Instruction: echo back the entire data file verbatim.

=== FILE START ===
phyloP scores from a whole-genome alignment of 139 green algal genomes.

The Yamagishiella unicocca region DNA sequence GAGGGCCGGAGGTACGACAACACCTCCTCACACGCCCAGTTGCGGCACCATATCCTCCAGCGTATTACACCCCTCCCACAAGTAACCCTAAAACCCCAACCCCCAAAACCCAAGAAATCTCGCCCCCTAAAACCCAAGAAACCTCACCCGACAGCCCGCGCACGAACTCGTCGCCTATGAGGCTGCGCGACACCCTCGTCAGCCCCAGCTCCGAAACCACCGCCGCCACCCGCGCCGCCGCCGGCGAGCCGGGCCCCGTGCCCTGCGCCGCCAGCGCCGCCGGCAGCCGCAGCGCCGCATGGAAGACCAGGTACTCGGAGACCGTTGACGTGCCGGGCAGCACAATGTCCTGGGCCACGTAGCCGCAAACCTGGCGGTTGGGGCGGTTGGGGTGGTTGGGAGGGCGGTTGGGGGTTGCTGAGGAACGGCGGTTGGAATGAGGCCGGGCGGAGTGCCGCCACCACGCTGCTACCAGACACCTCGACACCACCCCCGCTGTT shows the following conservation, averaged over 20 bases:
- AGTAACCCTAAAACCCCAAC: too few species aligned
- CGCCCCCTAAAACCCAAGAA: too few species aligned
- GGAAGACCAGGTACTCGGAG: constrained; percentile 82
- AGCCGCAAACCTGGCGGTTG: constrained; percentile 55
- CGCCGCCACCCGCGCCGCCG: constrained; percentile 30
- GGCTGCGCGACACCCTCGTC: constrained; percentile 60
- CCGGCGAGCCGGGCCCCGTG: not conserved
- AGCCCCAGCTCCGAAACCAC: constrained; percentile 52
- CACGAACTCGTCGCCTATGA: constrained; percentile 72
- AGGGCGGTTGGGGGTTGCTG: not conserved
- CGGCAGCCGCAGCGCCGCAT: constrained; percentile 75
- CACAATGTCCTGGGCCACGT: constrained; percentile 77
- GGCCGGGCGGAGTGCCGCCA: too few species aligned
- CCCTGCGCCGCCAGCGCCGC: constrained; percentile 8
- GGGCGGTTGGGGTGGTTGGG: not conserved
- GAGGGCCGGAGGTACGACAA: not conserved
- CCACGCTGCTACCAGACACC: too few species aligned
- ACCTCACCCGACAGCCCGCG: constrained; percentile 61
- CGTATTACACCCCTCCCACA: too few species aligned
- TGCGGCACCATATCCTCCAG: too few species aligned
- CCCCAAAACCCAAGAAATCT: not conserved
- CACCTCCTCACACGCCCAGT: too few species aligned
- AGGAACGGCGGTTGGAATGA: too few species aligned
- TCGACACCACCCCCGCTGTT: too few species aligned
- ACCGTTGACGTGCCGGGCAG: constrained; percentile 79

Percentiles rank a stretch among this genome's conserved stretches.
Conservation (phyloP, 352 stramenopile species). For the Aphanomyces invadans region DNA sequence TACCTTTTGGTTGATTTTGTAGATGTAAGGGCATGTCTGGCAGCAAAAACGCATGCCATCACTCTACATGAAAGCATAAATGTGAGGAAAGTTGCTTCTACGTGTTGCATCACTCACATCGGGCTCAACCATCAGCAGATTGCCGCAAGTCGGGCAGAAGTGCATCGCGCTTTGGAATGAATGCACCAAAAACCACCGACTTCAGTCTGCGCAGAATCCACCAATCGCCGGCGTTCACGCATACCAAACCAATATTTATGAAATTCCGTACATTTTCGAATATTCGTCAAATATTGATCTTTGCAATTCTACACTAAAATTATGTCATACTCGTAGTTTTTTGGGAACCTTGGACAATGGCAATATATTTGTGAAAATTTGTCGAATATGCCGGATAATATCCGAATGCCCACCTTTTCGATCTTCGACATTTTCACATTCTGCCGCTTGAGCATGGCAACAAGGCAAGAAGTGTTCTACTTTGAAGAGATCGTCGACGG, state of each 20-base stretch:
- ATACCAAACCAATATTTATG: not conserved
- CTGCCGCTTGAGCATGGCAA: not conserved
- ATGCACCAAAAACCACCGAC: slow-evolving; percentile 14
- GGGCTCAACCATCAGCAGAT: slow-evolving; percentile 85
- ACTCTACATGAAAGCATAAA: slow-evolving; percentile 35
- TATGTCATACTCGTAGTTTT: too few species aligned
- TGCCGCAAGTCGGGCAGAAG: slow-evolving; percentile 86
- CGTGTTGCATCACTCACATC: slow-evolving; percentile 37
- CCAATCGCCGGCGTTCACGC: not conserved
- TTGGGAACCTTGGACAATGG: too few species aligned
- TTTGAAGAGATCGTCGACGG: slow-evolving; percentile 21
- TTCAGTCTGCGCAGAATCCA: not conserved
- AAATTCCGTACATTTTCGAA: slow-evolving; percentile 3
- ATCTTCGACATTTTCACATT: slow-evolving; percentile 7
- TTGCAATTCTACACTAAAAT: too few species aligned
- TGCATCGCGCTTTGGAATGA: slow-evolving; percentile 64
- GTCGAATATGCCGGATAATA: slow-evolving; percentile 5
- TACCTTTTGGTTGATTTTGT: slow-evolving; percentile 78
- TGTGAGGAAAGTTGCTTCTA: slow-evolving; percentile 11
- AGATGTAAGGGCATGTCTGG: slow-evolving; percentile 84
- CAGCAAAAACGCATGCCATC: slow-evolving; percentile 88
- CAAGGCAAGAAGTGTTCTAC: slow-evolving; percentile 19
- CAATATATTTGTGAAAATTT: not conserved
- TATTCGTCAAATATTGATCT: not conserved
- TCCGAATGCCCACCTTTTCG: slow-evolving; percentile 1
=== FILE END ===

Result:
phyloP scores from a whole-genome alignment of 139 green algal genomes.

The Yamagishiella unicocca region DNA sequence GAGGGCCGGAGGTACGACAACACCTCCTCACACGCCCAGTTGCGGCACCATATCCTCCAGCGTATTACACCCCTCCCACAAGTAACCCTAAAACCCCAACCCCCAAAACCCAAGAAATCTCGCCCCCTAAAACCCAAGAAACCTCACCCGACAGCCCGCGCACGAACTCGTCGCCTATGAGGCTGCGCGACACCCTCGTCAGCCCCAGCTCCGAAACCACCGCCGCCACCCGCGCCGCCGCCGGCGAGCCGGGCCCCGTGCCCTGCGCCGCCAGCGCCGCCGGCAGCCGCAGCGCCGCATGGAAGACCAGGTACTCGGAGACCGTTGACGTGCCGGGCAGCACAATGTCCTGGGCCACGTAGCCGCAAACCTGGCGGTTGGGGCGGTTGGGGTGGTTGGGAGGGCGGTTGGGGGTTGCTGAGGAACGGCGGTTGGAATGAGGCCGGGCGGAGTGCCGCCACCACGCTGCTACCAGACACCTCGACACCACCCCCGCTGTT shows the following conservation, averaged over 20 bases:
- AGTAACCCTAAAACCCCAAC: too few species aligned
- CGCCCCCTAAAACCCAAGAA: too few species aligned
- GGAAGACCAGGTACTCGGAG: constrained; percentile 82
- AGCCGCAAACCTGGCGGTTG: constrained; percentile 55
- CGCCGCCACCCGCGCCGCCG: constrained; percentile 30
- GGCTGCGCGACACCCTCGTC: constrained; percentile 60
- CCGGCGAGCCGGGCCCCGTG: not conserved
- AGCCCCAGCTCCGAAACCAC: constrained; percentile 52
- CACGAACTCGTCGCCTATGA: constrained; percentile 72
- AGGGCGGTTGGGGGTTGCTG: not conserved
- CGGCAGCCGCAGCGCCGCAT: constrained; percentile 75
- CACAATGTCCTGGGCCACGT: constrained; percentile 77
- GGCCGGGCGGAGTGCCGCCA: too few species aligned
- CCCTGCGCCGCCAGCGCCGC: constrained; percentile 8
- GGGCGGTTGGGGTGGTTGGG: not conserved
- GAGGGCCGGAGGTACGACAA: not conserved
- CCACGCTGCTACCAGACACC: too few species aligned
- ACCTCACCCGACAGCCCGCG: constrained; percentile 61
- CGTATTACACCCCTCCCACA: too few species aligned
- TGCGGCACCATATCCTCCAG: too few species aligned
- CCCCAAAACCCAAGAAATCT: not conserved
- CACCTCCTCACACGCCCAGT: too few species aligned
- AGGAACGGCGGTTGGAATGA: too few species aligned
- TCGACACCACCCCCGCTGTT: too few species aligned
- ACCGTTGACGTGCCGGGCAG: constrained; percentile 79

Percentiles rank a stretch among this genome's conserved stretches.
Conservation (phyloP, 352 stramenopile species). For the Aphanomyces invadans region DNA sequence TACCTTTTGGTTGATTTTGTAGATGTAAGGGCATGTCTGGCAGCAAAAACGCATGCCATCACTCTACATGAAAGCATAAATGTGAGGAAAGTTGCTTCTACGTGTTGCATCACTCACATCGGGCTCAACCATCAGCAGATTGCCGCAAGTCGGGCAGAAGTGCATCGCGCTTTGGAATGAATGCACCAAAAACCACCGACTTCAGTCTGCGCAGAATCCACCAATCGCCGGCGTTCACGCATACCAAACCAATATTTATGAAATTCCGTACATTTTCGAATATTCGTCAAATATTGATCTTTGCAATTCTACACTAAAATTATGTCATACTCGTAGTTTTTTGGGAACCTTGGACAATGGCAATATATTTGTGAAAATTTGTCGAATATGCCGGATAATATCCGAATGCCCACCTTTTCGATCTTCGACATTTTCACATTCTGCCGCTTGAGCATGGCAACAAGGCAAGAAGTGTTCTACTTTGAAGAGATCGTCGACGG, state of each 20-base stretch:
- ATACCAAACCAATATTTATG: not conserved
- CTGCCGCTTGAGCATGGCAA: not conserved
- ATGCACCAAAAACCACCGAC: slow-evolving; percentile 14
- GGGCTCAACCATCAGCAGAT: slow-evolving; percentile 85
- ACTCTACATGAAAGCATAAA: slow-evolving; percentile 35
- TATGTCATACTCGTAGTTTT: too few species aligned
- TGCCGCAAGTCGGGCAGAAG: slow-evolving; percentile 86
- CGTGTTGCATCACTCACATC: slow-evolving; percentile 37
- CCAATCGCCGGCGTTCACGC: not conserved
- TTGGGAACCTTGGACAATGG: too few species aligned
- TTTGAAGAGATCGTCGACGG: slow-evolving; percentile 21
- TTCAGTCTGCGCAGAATCCA: not conserved
- AAATTCCGTACATTTTCGAA: slow-evolving; percentile 3
- ATCTTCGACATTTTCACATT: slow-evolving; percentile 7
- TTGCAATTCTACACTAAAAT: too few species aligned
- TGCATCGCGCTTTGGAATGA: slow-evolving; percentile 64
- GTCGAATATGCCGGATAATA: slow-evolving; percentile 5
- TACCTTTTGGTTGATTTTGT: slow-evolving; percentile 78
- TGTGAGGAAAGTTGCTTCTA: slow-evolving; percentile 11
- AGATGTAAGGGCATGTCTGG: slow-evolving; percentile 84
- CAGCAAAAACGCATGCCATC: slow-evolving; percentile 88
- CAAGGCAAGAAGTGTTCTAC: slow-evolving; percentile 19
- CAATATATTTGTGAAAATTT: not conserved
- TATTCGTCAAATATTGATCT: not conserved
- TCCGAATGCCCACCTTTTCG: slow-evolving; percentile 1